Return to Index
Testicular Self-Exam (TSE)
A testicular self-exam is a way for men to notice any changes, lumps, or abnormalities in their testicles. These changes may be a sign of testicular cancer. Since the benefits are not clear, many professional organizations, including the American Cancer Society do not make specific recommendations about regular testicular self-exams for all men.
In most cases, you will have a testicular exam during regular check-ups (generally every 1-3 years). Talk to your doctor about the risks and benefits of monthly self-exams. You may be advised to do monthy self-exams if you are considered at high risk for testicular cancer.
You may be considered high-risk if you have:
- Undescended testicle(s)
- A family member with testicular cancer
- A history of testicular cancer
If your doctor recommends doing monthly self-exams, follow the steps below.
Steps for a Testicular Self-exam
- To make it easier to remember, select some specific day (such as the first day of the month) when you will routinely perform this exam.
- It is easier to do the exam while standing up after a warm bath or shower. The warmth makes the skin of the scrotum soft and relaxed, so it is easier to examine the testicular surface underneath it.
- Take extra time on your first self-exam to find out how your testicles feel normally. For example, the back surface contains the epididymis, which stores sperm from the testicles. It feels like a small bump on the side of the testis, which might be mistaken for an abnormal growth if you are unaware of the area.
- Hold each testis in your hand, feeling whether its size or weight have changed since your last self-exam.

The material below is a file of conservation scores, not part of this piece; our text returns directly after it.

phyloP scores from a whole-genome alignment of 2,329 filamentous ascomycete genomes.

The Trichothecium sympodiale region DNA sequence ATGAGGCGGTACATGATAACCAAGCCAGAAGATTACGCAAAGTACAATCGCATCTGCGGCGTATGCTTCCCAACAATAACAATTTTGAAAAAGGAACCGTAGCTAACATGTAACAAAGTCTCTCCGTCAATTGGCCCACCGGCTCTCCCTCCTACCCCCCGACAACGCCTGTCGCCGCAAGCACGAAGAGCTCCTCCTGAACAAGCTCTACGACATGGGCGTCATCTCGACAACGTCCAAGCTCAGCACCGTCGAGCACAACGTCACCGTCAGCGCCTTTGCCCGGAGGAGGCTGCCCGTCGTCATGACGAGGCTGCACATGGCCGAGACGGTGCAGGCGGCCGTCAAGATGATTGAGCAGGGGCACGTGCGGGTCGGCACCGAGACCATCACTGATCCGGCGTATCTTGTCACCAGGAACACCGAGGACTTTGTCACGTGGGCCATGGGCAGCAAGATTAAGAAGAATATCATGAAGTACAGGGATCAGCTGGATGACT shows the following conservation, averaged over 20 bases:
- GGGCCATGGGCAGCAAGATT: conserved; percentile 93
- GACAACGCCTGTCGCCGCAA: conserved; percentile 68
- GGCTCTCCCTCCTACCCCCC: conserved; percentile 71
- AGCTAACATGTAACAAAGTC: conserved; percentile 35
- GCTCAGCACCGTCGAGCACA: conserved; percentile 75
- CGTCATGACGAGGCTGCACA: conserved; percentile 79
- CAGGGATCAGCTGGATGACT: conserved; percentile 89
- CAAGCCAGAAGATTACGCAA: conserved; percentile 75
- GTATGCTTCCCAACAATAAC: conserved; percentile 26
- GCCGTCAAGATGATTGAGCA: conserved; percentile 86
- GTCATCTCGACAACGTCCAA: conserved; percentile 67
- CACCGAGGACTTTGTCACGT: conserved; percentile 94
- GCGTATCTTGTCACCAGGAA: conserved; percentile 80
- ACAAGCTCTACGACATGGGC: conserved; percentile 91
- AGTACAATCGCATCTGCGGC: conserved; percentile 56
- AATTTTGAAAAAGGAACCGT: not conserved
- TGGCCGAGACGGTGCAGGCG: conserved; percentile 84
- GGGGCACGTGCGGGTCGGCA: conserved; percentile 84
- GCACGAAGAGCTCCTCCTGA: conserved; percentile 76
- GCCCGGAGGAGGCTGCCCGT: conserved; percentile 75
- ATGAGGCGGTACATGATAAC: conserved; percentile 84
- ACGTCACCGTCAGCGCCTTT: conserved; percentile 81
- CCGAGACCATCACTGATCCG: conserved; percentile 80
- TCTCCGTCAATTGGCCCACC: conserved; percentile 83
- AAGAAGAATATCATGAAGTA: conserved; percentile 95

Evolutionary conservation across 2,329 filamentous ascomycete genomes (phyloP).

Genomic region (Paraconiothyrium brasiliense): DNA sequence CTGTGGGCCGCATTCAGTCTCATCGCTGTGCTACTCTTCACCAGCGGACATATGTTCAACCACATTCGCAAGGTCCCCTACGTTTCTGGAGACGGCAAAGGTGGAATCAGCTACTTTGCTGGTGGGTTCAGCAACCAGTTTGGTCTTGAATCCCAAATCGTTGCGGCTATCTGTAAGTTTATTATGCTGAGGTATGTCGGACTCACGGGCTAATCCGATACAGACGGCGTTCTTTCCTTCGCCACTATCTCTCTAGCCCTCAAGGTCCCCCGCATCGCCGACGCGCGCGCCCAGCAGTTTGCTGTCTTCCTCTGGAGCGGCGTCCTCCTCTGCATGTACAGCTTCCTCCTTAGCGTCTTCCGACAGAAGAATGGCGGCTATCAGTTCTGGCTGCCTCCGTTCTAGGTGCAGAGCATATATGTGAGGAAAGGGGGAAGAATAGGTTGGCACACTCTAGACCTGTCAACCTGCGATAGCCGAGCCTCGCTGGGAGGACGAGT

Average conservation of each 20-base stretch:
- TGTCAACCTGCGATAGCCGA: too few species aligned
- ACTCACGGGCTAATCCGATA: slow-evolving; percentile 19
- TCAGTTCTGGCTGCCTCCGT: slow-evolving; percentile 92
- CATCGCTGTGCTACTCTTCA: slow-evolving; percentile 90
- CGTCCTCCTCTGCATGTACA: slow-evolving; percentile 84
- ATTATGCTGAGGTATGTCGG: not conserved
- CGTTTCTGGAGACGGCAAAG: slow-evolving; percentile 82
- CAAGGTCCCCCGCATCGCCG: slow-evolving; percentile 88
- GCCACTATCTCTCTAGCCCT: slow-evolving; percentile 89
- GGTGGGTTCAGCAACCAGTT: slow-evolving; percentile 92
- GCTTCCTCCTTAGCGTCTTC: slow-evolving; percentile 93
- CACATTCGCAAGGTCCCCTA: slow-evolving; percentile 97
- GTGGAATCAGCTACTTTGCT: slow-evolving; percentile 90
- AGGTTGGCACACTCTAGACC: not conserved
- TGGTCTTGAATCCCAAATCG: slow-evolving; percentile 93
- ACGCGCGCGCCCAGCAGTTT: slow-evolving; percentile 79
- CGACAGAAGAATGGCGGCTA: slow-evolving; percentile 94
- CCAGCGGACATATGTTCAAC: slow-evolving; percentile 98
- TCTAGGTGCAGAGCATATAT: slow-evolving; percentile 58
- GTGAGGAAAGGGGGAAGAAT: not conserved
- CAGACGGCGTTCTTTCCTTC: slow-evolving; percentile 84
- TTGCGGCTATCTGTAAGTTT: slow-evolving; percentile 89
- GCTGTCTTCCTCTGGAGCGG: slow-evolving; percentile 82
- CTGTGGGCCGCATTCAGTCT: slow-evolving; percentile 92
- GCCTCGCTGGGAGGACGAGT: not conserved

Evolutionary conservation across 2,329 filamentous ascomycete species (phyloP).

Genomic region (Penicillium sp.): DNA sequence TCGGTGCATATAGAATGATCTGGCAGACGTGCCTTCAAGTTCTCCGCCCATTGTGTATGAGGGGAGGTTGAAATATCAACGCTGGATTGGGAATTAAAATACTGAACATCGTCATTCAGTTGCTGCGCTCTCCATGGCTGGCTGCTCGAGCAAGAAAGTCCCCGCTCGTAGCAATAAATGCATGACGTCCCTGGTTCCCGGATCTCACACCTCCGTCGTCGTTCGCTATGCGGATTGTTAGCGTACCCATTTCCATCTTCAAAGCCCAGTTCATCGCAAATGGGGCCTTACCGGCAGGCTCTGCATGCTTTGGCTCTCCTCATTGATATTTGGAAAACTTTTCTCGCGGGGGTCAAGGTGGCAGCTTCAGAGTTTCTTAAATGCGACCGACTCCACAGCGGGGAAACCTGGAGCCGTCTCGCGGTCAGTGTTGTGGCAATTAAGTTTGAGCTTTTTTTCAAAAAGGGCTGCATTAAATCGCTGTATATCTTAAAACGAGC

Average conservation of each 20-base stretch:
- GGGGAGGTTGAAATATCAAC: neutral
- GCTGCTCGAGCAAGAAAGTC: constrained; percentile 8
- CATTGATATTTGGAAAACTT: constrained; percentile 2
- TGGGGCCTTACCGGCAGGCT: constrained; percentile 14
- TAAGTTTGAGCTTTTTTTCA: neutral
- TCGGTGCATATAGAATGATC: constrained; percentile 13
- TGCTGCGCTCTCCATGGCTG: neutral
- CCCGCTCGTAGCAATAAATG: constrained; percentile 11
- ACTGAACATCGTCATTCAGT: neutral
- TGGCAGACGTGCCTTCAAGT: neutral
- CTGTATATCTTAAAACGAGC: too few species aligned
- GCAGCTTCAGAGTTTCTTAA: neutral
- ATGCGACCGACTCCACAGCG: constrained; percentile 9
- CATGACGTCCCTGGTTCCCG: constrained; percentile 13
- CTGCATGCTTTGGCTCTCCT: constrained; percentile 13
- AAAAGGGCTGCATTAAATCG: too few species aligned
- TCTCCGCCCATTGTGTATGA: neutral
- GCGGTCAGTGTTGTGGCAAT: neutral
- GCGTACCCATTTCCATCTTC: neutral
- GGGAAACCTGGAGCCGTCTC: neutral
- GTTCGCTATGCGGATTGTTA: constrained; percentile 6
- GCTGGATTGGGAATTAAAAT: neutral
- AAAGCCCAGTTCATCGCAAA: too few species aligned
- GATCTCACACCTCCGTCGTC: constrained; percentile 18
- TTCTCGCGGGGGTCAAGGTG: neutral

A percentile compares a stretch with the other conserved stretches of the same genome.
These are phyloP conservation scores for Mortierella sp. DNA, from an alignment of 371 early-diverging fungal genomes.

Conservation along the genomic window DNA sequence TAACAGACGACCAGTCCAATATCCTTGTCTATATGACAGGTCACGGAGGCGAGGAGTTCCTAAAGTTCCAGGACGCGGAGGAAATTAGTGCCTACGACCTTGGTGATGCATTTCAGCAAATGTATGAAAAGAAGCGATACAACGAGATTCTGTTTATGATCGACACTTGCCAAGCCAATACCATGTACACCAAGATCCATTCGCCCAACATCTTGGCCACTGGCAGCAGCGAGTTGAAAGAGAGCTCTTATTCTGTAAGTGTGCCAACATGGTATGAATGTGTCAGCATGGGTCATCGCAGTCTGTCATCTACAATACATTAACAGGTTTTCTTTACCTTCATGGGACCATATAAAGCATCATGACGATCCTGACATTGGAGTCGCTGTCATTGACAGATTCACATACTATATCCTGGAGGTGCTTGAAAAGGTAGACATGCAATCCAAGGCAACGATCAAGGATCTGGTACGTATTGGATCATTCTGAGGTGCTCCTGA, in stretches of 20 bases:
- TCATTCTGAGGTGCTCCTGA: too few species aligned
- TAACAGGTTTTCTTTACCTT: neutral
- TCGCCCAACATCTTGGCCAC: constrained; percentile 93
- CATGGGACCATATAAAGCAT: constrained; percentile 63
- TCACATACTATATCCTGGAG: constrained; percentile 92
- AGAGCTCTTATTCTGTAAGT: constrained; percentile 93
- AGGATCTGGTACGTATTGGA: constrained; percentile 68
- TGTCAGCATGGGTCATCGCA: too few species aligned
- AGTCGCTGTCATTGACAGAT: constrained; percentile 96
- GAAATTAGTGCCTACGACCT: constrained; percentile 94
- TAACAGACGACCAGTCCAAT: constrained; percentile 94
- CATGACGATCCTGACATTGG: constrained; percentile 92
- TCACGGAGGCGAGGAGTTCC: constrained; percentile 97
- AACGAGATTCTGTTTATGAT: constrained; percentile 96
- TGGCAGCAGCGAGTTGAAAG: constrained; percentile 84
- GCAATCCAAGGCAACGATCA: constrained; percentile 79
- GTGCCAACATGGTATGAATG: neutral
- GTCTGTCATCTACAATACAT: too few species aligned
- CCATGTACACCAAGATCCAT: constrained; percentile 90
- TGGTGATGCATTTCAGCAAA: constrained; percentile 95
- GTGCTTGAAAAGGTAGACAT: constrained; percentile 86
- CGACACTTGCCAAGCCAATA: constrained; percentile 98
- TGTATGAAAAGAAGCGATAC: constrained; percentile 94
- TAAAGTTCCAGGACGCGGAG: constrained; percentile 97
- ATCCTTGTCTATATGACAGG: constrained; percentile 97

- Look at your scrotum to see if there are any changes.
- Hold an individual testis in both hands and roll it slowly with the thumb and fingers of your hand, feeling for small lumps or areas of soreness. The most common first finding of testicular cancer is a small, firm lump attached to the testis.
If you notice any changes, lumps, or other abnormalities, see your doctor right away.
In addition, if you feel aching in the lower abdomen or groin, or a feeling of heaviness in the scrotum, tell your doctor. This may be a warning sign of cancer.
American Cancer Society
Urology Care Foundation
Canadian Cancer Society
Goldenring JM. Equal time for men: teaching testicular self-examination [editorial]. J Adolesc Health Care. 1986;7:273.
Rovito MJ, Gordon TF, et al. Perceptions of testicular cancer and testicular self-examination among college men: A report on intention, vulnerability, and promotional material preferences. Am J Mens Health. 2011;5(6):500-507.
Management of seminoma. EBSCO DynaMed Plus website. Available at: http://www.dynamed.com/topics/dmp~AN~T908524/Management-of-seminoma. Updated April 8, 2016. Accessed December 30, 2016.
Shaw J. Diagnosis and treatment of testicular cancer. Am Fam Physician. 2008;77(4):469-474.
Testicular cancer. American Cancer Society website. Available at: http://www.cancer.org/acs/groups/cid/documents/webcontent/003142-pdf.pdf. Updated February 12, 2016. Accessed December 30, 2016.
Zoltick BH. Shedding light on testicular cancer. Nurse Pract. 2011;36(7):32-39.
- Reviewer: Michael Woods, MD
- Review Date: 12/2016
- Update Date: 01/06/2015